The Business Wiki

Wikis are great for centralized, hyperlinked knowledge sharing

3D word WIKI with computer mouse plugged into it
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Web platforms like Wikipedia highlight the value of a deeply hyperlinked knowledge base. The market supports dozens of proprietary or open-source wiki frameworks that work great for deployment in a corporate intranet environment.

Evolution of Wiki Software

Wiki software caught fire in the Web 2.0 era. Especially in the early 2000s, the format of a wiki-based website grew in popularity, becoming a significant tool in the transition from the web as a static collection of individual HTML pages into a unified structure of cross-referenced information.

As web platforms evolved, however, wikis appeared as stand-alone environments far less frequently. Instead, they tended to either fold into modules within a content-management system, or were supplanted by more sophisticated info-sharing platforms like Microsoft SharePoint.

Today, wikis are still widely used, but they're generally not a primary mechanism for corporate info-sharing.

Major Wiki Platforms

Some of the most common open-source wiki platforms include:

  • BookStack: The BookStack interface is clean, representing a modern skin on customary wiki features. It's highly configurable and supports integrated authentication schemes.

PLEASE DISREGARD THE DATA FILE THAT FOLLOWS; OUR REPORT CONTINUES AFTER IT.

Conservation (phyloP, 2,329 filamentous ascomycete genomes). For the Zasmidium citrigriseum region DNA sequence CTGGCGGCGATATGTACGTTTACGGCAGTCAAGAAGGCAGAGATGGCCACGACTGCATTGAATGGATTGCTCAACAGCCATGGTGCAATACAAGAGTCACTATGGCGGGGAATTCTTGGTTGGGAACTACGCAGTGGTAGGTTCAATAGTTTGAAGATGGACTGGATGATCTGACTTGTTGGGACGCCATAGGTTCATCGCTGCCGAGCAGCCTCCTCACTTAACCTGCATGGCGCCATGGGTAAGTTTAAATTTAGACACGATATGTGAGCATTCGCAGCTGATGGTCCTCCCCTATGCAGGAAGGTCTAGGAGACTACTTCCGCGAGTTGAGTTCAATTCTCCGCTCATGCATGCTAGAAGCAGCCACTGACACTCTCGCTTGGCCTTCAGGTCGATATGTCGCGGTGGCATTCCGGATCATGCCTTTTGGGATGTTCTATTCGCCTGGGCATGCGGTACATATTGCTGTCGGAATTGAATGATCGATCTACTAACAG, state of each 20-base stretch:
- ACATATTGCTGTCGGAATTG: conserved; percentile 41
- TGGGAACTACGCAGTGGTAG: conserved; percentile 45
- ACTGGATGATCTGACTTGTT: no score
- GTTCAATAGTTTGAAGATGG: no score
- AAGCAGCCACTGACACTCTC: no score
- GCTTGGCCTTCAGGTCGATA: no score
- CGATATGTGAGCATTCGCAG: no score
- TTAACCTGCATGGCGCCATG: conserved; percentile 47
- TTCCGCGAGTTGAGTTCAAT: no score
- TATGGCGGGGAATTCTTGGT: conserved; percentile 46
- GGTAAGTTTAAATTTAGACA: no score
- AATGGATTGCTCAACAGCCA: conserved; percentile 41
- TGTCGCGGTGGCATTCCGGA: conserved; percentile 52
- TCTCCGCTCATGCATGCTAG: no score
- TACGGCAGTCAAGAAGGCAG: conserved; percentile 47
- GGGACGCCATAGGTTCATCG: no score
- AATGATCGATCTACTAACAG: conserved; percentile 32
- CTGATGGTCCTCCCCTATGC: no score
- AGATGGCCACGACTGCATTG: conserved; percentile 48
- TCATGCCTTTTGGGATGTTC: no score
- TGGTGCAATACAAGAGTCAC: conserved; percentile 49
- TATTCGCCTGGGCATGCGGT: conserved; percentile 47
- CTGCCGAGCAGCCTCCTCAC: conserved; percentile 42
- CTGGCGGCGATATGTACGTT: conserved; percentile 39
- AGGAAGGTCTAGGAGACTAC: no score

• DocuWiki: This platform is a general-purpose wiki, with a clean syntax and a robust change-control history for individual wiki pages.
  • MediaWiki: Wikipedia is built on MediaWiki. It's a robust system that supports an ecosystem of hundreds of optional plug-ins, and it scales up very well.

Using Wikis in Business

Regardless of whether it functions as a stand-alone environment or a module within some other intranet system, a wiki's design supports its role as a central repository of hyperlinked information. Thus, standard reference documents—ranging from critical procedural information to cafeteria menus—works well in a wiki, provided the information renders in the page rather than as attachments within the page.

Wikis generally track and reveal change-control information. The transparency of page modifications helps people understand when important information, like policies, changes—as well as what changed.

Likewise, if a wiki platform supports page comments, they make a great iterative-development tool, particularly for businesses that decline to invest in expensive real-time collaboration software.